The molecularly imprinted polymer (MIP) based on methacrylic acid functionalized β-cyclodextrin (MAA-β-CD) monomer was synthesized for the purpose of selective recognition of benzylparaben (BzP). The MAA-β-CD monomer was produced by bridging a methacrylic acid (MAA) and β-cyclodextrin (β-CD) using toluene-2,4-diisocyanate (TDI) by reacting the –OH group of MAA and one of the primary –OH groups of β-CD. This monomer comprised of triple interactions that included an inclusion complex, π–π interaction, and hydrogen bonding. To demonstrate β-CD performance in MIPs, two MIPs were prepared; molecularly imprinted polymer-methacrylic acid functionalized β-cyclodextrin, MIP(MAA-β-CD), and molecularly imprinted polymer-methacrylic acid, MIP(MAA); both prepared by a reversible addition fragmentation chain transfer polymerization (RAFT) in the bulk polymerization process. Both MIPs were characterized using the Fourier Transform Infrared Spectroscopy (FTIR), Field Emission Scanning Electron Microscopy (FESEM), and Brunauer-Emmett-Teller (BET). The presence of β-CD not only influenced the morphological structure, it also affected the specific surface area, average pore diameter, and total pore volume of the MIP. The rebinding of the imprinting effect was evaluated in binding experiments, which proved that the β-CD contributed significantly to the enhancement of the recognition affinity and selective adsorption of the MIP. Full article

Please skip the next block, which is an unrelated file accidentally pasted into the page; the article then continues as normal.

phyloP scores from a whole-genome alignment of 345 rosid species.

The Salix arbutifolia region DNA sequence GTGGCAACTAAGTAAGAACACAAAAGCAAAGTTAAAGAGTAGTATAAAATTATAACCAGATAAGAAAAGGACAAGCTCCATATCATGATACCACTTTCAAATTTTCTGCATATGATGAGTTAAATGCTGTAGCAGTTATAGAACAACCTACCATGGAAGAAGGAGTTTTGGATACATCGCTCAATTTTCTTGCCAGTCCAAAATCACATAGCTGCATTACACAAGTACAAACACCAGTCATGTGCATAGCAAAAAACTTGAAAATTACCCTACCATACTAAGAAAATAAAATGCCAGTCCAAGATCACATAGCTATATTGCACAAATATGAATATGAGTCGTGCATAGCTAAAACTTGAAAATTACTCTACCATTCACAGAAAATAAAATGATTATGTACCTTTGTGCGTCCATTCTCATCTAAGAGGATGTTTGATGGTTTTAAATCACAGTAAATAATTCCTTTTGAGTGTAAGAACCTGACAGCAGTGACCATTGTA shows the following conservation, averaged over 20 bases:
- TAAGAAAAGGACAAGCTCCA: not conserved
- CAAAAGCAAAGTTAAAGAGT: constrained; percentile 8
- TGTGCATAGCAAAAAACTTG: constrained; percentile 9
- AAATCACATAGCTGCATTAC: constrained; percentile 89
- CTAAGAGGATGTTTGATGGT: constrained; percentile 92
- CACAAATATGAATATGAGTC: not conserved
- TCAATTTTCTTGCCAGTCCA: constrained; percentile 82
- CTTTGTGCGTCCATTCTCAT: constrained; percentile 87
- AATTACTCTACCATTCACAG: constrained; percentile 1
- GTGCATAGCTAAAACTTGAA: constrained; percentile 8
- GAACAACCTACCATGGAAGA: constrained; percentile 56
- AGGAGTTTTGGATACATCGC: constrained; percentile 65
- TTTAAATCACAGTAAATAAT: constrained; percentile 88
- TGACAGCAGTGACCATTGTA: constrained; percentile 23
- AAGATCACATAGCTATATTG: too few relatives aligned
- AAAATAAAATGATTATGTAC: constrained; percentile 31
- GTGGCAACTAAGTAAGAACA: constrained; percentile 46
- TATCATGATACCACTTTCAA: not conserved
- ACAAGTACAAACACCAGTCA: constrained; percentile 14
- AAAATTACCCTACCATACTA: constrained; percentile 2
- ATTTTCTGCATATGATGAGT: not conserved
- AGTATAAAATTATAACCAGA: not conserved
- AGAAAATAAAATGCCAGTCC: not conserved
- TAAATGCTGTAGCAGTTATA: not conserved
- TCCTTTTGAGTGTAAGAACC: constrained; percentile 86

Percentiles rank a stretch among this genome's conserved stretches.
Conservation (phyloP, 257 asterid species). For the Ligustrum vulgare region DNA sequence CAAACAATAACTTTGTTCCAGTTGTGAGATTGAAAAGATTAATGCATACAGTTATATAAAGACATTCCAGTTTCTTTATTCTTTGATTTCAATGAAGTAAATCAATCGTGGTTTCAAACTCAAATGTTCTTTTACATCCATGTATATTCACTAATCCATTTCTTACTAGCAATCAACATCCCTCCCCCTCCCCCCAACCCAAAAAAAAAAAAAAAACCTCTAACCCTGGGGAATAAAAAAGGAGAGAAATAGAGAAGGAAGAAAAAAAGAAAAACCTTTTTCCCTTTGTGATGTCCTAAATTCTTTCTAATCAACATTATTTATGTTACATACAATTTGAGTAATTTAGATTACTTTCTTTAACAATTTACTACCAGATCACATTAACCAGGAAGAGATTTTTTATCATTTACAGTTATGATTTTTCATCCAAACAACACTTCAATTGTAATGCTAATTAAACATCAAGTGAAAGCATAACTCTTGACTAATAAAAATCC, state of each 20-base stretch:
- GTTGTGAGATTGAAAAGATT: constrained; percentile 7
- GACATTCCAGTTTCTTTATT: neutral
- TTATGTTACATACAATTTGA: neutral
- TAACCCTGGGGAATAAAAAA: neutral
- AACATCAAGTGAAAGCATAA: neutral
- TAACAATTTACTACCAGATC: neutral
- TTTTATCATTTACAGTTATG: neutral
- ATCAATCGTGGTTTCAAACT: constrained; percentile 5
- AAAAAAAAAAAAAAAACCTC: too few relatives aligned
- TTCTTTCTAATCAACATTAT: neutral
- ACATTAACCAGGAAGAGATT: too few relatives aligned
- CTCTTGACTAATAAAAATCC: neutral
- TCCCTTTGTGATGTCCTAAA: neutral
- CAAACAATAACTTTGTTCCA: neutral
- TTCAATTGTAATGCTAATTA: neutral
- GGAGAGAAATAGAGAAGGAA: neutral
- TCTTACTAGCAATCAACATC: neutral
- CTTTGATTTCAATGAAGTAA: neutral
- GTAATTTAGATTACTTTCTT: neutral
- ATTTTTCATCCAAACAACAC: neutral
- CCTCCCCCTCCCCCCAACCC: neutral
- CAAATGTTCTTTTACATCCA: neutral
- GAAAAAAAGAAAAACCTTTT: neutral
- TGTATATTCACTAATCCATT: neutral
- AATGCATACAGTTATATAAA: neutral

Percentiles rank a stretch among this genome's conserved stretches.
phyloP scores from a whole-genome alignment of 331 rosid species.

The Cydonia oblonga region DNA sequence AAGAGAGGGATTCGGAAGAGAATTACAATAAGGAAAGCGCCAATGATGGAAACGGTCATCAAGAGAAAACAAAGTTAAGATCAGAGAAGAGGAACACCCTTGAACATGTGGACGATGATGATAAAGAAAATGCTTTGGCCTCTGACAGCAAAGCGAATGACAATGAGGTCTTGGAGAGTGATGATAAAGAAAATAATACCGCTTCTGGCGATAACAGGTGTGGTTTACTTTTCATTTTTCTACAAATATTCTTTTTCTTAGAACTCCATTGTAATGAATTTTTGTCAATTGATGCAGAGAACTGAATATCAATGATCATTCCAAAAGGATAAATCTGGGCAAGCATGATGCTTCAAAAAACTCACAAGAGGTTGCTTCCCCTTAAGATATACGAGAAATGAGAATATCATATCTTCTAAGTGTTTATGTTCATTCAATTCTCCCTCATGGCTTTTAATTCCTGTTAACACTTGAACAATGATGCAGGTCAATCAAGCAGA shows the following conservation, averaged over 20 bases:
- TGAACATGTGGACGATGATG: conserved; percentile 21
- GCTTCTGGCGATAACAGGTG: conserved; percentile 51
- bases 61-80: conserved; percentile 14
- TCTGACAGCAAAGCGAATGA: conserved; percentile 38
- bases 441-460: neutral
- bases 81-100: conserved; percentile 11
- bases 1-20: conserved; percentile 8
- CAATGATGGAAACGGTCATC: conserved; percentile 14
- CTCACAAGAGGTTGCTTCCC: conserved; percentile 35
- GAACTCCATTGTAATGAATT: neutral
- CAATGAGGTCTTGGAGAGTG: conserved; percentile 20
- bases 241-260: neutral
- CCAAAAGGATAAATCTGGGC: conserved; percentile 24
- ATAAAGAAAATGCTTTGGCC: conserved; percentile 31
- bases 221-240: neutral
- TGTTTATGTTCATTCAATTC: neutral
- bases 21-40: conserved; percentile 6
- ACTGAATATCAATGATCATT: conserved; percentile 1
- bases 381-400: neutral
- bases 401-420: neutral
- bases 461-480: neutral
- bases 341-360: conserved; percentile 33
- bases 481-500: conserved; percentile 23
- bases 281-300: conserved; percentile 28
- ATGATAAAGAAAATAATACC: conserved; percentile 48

(This article belongs to the Special Issue Supramolecular Interactions)
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Review

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Open AccessReview Resolving Intra- and Inter-Molecular Structure with Non-Contact Atomic Force Microscopy
Int. J. Mol. Sci. 2015, 16(8), 19936-19959; doi:10.3390/ijms160819936
Received: 26 June 2015 / Revised: 24 July 2015 / Accepted: 30 July 2015 / Published: 21 August 2015
Cited by 11 | PDF Full-text (5926 KB) | HTML Full-text | XML Full-text
Abstract